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Significance of Setting in The Dead by James Joyce - Essay Example

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This essay discusses the significance of setting in ‘The Dead’ by James Joyce. The setting of ‘The Dead’ plays an important role in the story and acts as a character on its own just like that of Gabriel Conroy. The physical environment plays an important role in affecting the psyche of a person…
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Significance of Setting in The Dead by James Joyce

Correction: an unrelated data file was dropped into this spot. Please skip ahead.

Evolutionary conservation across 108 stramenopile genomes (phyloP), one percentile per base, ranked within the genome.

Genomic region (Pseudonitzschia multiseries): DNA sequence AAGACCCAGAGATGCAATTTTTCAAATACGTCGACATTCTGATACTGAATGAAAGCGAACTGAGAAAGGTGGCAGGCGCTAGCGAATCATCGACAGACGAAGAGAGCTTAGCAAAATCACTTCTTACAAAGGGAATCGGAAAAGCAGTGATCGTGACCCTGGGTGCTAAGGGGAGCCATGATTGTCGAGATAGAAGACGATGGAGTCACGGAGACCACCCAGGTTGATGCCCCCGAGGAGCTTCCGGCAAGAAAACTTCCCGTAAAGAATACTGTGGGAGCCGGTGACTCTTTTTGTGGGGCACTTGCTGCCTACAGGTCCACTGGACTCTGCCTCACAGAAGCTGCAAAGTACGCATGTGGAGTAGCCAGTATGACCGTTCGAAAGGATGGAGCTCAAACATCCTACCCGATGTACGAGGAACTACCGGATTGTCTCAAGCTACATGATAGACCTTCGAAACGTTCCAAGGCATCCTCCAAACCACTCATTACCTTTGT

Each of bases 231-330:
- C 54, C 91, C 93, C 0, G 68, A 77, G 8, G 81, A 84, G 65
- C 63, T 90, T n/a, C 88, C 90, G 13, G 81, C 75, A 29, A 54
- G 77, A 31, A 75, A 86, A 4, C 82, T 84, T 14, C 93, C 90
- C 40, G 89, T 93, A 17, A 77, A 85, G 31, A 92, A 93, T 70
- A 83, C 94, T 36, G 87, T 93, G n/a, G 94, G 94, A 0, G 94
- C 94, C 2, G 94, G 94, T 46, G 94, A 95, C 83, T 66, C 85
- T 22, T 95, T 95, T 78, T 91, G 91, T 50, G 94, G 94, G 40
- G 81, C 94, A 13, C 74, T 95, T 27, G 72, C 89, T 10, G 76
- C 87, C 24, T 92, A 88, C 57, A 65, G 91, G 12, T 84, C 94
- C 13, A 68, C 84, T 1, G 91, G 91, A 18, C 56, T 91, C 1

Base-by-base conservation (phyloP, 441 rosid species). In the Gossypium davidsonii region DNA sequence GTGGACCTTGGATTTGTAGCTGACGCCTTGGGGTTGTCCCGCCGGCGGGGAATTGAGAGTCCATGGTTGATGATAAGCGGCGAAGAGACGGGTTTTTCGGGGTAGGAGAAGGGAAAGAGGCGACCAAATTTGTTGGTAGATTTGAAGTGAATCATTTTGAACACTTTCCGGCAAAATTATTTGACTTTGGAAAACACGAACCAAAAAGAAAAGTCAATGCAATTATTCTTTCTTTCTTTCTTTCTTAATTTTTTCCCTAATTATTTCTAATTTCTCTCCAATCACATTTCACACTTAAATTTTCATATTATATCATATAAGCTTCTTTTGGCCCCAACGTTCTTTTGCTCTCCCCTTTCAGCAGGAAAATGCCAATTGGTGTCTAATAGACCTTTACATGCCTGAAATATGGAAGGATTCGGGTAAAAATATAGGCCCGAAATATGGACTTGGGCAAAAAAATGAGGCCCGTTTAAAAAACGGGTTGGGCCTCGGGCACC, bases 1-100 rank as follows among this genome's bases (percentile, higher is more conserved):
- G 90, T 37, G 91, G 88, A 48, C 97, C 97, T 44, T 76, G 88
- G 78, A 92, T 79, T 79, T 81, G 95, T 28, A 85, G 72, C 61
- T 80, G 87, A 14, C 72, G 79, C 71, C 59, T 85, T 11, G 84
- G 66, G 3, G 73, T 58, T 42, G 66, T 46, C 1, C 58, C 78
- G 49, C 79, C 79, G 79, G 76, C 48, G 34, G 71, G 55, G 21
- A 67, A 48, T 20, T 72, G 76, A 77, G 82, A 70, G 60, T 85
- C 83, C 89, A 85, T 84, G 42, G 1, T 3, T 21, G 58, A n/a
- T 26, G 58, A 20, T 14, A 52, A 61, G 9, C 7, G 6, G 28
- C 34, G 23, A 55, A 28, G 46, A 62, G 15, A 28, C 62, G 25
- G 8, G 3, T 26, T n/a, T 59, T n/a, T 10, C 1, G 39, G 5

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Download file to see previous pages The description of the atmosphere of the story is so vivid in every step of the development of the plot that it fuels the mind of the reader and creates a detailed image. The Dubliners are one of the finest collection of short stories by James Joyce, who is considered to be the master of prose when some go on to compare him next to only William Shakespeare and John Milton. He characteristically wrote about Dublin in all his works; almost all his stories, characters etc. were based in Dublin. Joyce understood the significance of the physical space in prose and would be very descriptive about them. Not just ‘The Dead’ but in all the other stories of Dubliner, one can find paragraphs written just about the physical background or the setting of events in a story. ‘The Dead’ which happens to be the longest short story in Dubliners is often termed as a novella owing to its length of more than 15000 words in which most of the words have been spent on describing the physical world. Firstly, I will discuss the various settings in the novella and the effect it has on the mind of the reader or on the character as depicted by Joyce. There are chiefly, two episodes in the story – The Party and The Supper being the first one and the second one being The Revelation obviously. The method adopted by me is that of free indirect discourse while stating the point of views of the various characters in the story. I’d also try to discuss the theme of the story through a reader-response criticism approach. The significance of the physical setting in the story is brought about by imagery which shall permeate this thesis throughout. Right from the inception of the story, Joyce beautifully describes the humble habitat of the ‘Three Graces of Dublin’. How the spinster sisters had after the death of their brother Pat, thirty years ago, left the house in Stony Batter and taken their only niece, Mary Jane, to live with them in the upper floor of the dark crude house on Usher’s Island, which they had rented from a corn-factor (Joyce 88). The ‘Three Graces of Dublin’ believed in a cosseted existence and would often throw parties in which they’d invite their friends and relatives for some merry-making. Even though the house was gaunt and dark, the ladies had converted it into a pleasure-dome suited to their tastes. The upper floor of the house where the ladies lived was brimming with excitement on the day of the story. The aunts had turned their bathroom into a ladies dressing-room (Joyce 88) and their living room had been half-turned into a dance-floor while the other half housed the supper tables along with a sideboard containing cutlery (Joyce 92). The ladies were into music and dance, while Aunt Kate and Mary Jane taught piano, Aunt Julia was a singer himself. Nonetheless, a closed square piano was kept on one side of the room for providing entertainment to the guests (Joyce 92). Joyce rhetorically writes how the hood of the square piano was closed and it served the purpose of a sideboard for viands and sweets. This description tells us that the ladies lived in a small house with just enough space for the three of them but nevertheless were given to throwing parties and made the most of their living there. They were content with their living and the guests too didn’t complain of the paucity of space or comfort in any kind. ...Download file to see next pagesRead More
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